One of the primary options that Texas employers have in hiring workers is whether or not to make them company employees. Many companies contract with workers who effectively work for themselves in most respects. This is very common in the contemporary gig economy. This arrangement does have its advantages and disadvantages, but when legal matters arise, the court will still be very focused on the nature of the relationship as opposed to the structure that is typically used to the benefit of the employer. Both contracting parties should understand these particular potential legal ramifications before entering into an independent worker contract.
One of the most basic elements of working as an employee as opposed to a contracted agent is controlling the behavior of the individual, and in particular, if they are paid on a time schedule. Independent workers by nature have control of their own time and can work on their contract responsibilities as it fits their own schedule. If a worker is on a set work schedule, the nature of the relationship is typically an employee per federal tax law.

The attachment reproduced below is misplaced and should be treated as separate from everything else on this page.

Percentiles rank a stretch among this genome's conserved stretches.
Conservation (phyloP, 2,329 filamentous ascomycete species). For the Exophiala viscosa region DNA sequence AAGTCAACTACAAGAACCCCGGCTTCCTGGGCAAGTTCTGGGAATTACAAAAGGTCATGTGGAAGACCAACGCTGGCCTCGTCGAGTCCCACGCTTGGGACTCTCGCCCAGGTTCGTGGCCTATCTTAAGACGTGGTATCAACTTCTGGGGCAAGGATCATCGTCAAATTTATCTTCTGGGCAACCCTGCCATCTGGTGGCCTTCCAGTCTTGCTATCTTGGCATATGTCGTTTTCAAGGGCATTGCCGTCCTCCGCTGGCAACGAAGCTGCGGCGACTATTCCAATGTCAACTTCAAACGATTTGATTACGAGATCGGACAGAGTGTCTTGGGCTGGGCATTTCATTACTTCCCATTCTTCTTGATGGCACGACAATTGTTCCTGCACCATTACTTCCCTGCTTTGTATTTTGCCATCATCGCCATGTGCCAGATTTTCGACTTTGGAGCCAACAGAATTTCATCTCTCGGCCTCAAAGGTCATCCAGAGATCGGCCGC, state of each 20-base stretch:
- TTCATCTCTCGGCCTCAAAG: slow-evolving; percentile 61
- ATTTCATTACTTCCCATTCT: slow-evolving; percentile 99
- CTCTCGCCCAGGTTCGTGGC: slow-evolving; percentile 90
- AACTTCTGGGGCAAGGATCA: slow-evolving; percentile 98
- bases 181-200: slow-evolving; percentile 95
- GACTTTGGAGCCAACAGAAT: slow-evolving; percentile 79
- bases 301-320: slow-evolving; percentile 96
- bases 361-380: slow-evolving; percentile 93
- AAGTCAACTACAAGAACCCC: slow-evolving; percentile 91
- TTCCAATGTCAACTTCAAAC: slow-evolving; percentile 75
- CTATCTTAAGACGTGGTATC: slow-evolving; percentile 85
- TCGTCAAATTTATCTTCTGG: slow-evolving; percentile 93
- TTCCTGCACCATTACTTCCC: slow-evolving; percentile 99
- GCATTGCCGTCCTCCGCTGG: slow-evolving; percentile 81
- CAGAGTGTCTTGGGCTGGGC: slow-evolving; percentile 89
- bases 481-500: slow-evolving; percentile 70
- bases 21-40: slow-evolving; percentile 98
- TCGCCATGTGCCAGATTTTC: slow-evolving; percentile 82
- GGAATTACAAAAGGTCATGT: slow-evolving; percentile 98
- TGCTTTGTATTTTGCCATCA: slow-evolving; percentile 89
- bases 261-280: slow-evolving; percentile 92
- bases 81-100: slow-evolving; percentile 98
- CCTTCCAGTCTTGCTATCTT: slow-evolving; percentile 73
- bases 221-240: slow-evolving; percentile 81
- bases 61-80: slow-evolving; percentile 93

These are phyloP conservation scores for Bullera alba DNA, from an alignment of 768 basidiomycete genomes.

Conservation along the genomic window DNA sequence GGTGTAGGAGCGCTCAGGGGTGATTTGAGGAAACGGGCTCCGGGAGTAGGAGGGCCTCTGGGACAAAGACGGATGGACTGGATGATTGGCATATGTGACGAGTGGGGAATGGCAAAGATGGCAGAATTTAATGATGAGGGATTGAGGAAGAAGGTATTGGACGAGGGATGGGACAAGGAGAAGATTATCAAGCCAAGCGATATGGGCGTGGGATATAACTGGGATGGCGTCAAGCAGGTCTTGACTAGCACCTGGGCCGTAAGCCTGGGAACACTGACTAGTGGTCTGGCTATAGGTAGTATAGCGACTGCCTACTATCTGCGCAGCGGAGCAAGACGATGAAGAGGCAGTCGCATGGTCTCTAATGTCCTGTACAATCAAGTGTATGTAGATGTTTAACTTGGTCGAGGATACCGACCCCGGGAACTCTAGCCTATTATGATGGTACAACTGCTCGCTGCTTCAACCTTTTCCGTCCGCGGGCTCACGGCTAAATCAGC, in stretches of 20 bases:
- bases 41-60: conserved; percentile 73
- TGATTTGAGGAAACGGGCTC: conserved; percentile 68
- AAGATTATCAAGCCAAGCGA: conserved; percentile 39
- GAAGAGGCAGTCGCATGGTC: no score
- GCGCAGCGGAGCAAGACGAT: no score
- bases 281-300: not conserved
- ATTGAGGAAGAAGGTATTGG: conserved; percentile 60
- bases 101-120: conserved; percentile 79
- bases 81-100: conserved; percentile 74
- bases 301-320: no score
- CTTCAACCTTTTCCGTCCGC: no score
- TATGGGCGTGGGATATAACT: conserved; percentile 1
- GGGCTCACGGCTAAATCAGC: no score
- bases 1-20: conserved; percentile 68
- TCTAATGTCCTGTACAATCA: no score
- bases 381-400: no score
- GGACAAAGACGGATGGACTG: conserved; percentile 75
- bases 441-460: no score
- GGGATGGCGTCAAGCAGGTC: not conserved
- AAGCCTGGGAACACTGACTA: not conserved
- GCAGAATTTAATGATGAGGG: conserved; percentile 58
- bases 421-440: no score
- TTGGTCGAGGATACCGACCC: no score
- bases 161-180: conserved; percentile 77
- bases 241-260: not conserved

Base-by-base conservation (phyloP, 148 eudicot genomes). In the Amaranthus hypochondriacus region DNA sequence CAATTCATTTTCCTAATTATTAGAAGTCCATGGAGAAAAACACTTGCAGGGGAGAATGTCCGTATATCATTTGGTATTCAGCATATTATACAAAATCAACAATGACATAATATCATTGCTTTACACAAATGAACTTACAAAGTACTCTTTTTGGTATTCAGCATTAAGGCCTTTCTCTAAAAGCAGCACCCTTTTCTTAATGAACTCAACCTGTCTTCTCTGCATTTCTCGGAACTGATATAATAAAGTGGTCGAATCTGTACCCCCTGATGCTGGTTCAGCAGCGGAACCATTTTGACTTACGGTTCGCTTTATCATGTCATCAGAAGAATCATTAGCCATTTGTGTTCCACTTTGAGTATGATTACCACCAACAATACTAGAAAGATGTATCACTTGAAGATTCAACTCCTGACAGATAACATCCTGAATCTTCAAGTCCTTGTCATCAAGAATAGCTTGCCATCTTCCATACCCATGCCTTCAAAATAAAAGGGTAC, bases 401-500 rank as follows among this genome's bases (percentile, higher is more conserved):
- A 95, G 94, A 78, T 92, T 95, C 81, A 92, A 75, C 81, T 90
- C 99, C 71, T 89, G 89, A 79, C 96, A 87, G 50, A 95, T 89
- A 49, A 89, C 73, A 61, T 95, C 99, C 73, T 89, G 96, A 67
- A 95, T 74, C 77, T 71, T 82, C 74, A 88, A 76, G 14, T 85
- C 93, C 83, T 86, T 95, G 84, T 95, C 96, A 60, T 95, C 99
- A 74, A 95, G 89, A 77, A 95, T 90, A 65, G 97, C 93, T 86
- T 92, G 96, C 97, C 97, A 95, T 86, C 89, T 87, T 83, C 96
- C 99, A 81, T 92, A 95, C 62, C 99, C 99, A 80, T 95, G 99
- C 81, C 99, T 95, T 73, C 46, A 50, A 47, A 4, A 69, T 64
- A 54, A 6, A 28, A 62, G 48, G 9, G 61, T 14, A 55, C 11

Independent contractors also operate as independent or self-employed businesses per U.S. tax law. If the contracted employee accrues expenses while in performance of the duties which can be claimed on their tax filings, they are typically self-employed. Other forms of being duly self-employed are items such as rent for workspace and other financial necessities in completing work assignments.
In addition to these particular elements of an employment relationship, any individual who is given extended benefits such as paid vacation, a 401(k) retirement account, or pension benefits of any type is essentially a company employee. Contracting employers should always keep in mind that the actual control of the individual is the true determining factor in contracted agent versus company employee status.